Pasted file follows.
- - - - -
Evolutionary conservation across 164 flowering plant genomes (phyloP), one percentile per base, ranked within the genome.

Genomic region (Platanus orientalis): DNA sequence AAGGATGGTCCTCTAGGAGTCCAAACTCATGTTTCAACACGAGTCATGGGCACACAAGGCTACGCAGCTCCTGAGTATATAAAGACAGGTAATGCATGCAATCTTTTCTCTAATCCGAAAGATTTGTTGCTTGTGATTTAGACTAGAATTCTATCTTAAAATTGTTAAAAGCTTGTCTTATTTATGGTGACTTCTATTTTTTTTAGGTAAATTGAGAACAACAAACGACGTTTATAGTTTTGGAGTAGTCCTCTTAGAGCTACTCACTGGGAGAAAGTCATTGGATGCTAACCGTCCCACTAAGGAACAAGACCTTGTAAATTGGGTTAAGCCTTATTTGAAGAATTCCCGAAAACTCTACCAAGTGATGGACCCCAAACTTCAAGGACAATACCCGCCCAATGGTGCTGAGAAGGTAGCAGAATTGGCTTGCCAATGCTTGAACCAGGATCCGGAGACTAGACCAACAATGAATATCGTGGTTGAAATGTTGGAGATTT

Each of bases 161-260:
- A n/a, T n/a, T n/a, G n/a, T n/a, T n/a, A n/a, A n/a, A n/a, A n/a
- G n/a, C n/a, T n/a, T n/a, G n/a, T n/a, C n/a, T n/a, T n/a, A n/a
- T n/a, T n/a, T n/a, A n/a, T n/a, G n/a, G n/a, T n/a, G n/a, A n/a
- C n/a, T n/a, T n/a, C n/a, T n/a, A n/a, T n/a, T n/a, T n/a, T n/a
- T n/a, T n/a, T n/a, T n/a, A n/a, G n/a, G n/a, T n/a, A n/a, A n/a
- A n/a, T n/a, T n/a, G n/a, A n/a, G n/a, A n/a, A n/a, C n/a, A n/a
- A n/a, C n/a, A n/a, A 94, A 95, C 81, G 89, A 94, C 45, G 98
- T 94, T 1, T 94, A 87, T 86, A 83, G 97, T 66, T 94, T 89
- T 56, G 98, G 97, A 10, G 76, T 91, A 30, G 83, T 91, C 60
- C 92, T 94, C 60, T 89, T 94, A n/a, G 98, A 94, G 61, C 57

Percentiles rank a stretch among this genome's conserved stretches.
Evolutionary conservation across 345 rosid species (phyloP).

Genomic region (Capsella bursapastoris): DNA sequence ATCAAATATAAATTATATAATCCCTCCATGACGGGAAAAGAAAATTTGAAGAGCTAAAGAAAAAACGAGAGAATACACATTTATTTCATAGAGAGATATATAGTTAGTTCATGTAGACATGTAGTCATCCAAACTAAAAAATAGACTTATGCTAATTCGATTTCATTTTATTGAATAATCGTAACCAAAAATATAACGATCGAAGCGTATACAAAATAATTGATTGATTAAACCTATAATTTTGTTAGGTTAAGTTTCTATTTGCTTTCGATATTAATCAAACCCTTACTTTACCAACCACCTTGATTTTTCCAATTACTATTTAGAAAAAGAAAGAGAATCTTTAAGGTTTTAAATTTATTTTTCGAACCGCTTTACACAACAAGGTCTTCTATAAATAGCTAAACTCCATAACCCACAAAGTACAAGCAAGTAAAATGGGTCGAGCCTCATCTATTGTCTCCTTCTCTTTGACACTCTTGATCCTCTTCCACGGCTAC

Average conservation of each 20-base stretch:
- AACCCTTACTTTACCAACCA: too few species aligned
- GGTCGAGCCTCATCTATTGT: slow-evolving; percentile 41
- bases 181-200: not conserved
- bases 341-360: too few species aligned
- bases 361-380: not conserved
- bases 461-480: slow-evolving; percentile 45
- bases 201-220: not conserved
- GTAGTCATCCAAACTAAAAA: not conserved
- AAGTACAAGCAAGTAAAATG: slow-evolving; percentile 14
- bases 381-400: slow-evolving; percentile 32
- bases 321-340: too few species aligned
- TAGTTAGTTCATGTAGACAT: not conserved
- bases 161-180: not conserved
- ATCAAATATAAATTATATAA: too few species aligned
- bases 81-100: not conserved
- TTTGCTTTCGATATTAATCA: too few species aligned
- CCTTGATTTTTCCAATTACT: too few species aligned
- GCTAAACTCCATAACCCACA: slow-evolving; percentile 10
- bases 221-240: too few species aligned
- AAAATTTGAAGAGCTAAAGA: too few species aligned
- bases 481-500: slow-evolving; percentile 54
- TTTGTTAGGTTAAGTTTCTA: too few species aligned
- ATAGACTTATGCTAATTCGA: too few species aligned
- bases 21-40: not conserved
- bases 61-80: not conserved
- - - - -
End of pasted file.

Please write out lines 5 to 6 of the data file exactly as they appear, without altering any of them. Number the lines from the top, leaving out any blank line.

- G n/a, C n/a, T n/a, T n/a, G n/a, T n/a, C n/a, T n/a, T n/a, A n/a
- T n/a, T n/a, T n/a, A n/a, T n/a, G n/a, G n/a, T n/a, G n/a, A n/a